*>>>> AMBER.ambermd.org
*

*>>>> http://lists.ambermd.org/mailman/listinfo/amber
*

*>>>>
*

*>>>
*

*>>>
*

*>>>
*

*>>> _______________________________________________
*

*>>> AMBER mailing list
*

*>>> AMBER.ambermd.org
*

*>>> http://lists.ambermd.org/mailman/listinfo/amber
*

*>>
*

*>> _______________________________________________
*

*>> AMBER mailing list
*

*>> AMBER.ambermd.org
*

*>> http://lists.ambermd.org/mailman/listinfo/amber
*

*>>
*

*>
*

*>
*

*>
*

*> _______________________________________________
*

*> AMBER mailing list
*

*> AMBER.ambermd.org
*

*> http://lists.ambermd.org/mailman/listinfo/amber
*

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Received on Mon Aug 31 2015 - 17:00:03 PDT

Date: Mon, 31 Aug 2015 23:29:59 +0000

Hi Achim,

I see now, thank you for the clarification. I apologize for not reading your previous email more carefully. Indeed, the simulations benefited from a larger force constant for the plane-point restraint (radians are small!) and also helped me identify the bigger problem I had. Specifically, in defining my restraint to keep the peptide moving normal to the surface as it was pulled away, I defined the normal vector used in the plane-point restraint opposite to the direction of motion intended. Thus, the embarrassingly simple fix of switching the order of the three atoms defining this normal vector fixed the problem. Alternatively, attempting to fix the angle around 180 degrees instead of 0 would have worked just as well.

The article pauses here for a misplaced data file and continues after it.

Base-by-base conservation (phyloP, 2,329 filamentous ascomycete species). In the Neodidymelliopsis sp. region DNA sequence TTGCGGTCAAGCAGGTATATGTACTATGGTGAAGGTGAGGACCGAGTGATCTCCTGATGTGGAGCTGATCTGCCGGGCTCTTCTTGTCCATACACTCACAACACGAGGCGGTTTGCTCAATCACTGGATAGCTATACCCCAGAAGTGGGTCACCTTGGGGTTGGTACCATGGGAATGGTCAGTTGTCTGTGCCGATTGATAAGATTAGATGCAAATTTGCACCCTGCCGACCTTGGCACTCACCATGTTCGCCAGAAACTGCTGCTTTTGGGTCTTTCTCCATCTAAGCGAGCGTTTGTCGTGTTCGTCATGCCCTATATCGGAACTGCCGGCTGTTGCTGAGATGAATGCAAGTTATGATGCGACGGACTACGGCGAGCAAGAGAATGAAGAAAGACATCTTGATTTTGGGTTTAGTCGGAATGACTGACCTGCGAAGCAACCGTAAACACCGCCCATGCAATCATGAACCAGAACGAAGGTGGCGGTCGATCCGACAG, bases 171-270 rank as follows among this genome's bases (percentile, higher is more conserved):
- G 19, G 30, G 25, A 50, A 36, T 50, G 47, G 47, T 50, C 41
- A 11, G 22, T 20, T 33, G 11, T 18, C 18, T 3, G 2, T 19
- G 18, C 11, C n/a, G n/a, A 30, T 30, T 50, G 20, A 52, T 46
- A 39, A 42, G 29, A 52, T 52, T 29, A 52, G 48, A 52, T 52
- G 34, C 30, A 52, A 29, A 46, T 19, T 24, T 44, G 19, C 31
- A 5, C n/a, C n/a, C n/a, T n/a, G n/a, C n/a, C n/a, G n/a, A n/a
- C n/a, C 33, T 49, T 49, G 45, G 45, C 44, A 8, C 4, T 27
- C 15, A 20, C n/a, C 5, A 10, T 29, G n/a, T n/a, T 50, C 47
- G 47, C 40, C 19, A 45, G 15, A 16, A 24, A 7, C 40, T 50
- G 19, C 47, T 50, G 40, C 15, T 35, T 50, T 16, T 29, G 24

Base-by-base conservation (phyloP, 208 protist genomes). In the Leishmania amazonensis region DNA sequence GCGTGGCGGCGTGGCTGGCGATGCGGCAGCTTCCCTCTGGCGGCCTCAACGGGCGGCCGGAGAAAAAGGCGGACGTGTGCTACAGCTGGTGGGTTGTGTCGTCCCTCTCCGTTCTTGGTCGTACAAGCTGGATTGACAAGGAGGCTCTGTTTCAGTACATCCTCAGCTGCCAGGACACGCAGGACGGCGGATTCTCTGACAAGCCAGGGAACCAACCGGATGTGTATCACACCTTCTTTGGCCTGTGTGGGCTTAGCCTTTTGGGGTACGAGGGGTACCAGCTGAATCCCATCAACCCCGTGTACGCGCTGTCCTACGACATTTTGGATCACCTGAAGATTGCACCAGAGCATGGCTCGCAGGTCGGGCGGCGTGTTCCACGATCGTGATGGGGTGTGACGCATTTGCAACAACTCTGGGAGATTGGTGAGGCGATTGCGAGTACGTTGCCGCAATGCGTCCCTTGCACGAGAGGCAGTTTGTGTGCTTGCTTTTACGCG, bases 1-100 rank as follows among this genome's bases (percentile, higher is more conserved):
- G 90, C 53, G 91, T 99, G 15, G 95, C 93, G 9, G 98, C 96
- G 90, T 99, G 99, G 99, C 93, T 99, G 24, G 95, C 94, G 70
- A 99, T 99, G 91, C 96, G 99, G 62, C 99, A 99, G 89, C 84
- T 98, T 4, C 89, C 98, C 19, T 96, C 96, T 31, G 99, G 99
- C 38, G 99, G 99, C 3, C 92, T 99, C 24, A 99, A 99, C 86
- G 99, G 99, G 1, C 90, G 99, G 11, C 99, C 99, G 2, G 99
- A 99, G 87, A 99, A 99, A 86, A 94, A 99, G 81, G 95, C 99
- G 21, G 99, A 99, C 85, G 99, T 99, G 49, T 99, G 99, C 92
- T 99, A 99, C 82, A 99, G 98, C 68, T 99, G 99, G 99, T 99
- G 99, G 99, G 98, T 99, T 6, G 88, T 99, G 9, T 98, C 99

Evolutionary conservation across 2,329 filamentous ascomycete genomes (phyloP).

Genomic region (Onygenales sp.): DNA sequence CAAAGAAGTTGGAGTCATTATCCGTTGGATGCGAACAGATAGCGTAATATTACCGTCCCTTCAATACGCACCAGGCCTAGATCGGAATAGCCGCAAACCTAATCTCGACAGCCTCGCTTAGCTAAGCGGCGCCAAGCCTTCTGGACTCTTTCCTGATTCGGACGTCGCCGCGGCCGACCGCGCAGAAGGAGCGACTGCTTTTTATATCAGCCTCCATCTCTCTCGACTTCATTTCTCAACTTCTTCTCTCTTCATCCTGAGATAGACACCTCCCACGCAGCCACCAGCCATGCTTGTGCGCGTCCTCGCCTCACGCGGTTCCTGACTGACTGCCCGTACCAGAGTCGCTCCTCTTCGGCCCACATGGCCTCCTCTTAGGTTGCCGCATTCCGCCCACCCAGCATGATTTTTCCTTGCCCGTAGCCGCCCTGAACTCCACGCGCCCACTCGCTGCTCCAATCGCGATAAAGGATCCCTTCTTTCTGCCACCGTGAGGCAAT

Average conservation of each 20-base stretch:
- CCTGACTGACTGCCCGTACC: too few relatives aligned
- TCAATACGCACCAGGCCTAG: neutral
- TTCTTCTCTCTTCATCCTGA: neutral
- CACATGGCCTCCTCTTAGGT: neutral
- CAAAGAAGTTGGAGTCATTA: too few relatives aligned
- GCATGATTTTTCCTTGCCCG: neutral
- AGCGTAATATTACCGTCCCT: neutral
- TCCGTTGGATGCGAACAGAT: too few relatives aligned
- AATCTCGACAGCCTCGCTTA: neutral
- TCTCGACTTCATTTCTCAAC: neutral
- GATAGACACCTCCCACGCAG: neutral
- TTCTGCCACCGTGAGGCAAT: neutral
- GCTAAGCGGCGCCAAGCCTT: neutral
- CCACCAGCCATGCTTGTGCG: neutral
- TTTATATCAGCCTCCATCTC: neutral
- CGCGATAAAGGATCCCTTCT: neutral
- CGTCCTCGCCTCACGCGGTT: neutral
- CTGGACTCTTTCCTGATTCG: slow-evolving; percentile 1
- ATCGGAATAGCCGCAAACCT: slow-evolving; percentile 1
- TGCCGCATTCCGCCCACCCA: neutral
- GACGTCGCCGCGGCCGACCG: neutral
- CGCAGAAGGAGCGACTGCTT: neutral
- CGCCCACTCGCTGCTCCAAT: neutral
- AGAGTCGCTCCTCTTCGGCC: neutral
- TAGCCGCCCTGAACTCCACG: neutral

I’d like to clarify your later comments as well, though.

I’m getting an output file containing the set distance along the pulling coordinate, the actual distance along this coordinate, the force at said distance, and the accumulated work. The distance seems very close to the set distance, but my force seems exceptionally noisy. I’m wondering if more than simply the force exerted by the pulling restraint is being reported in this file?

Thanks,

Jacob

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Received on Mon Aug 31 2015 - 17:00:03 PDT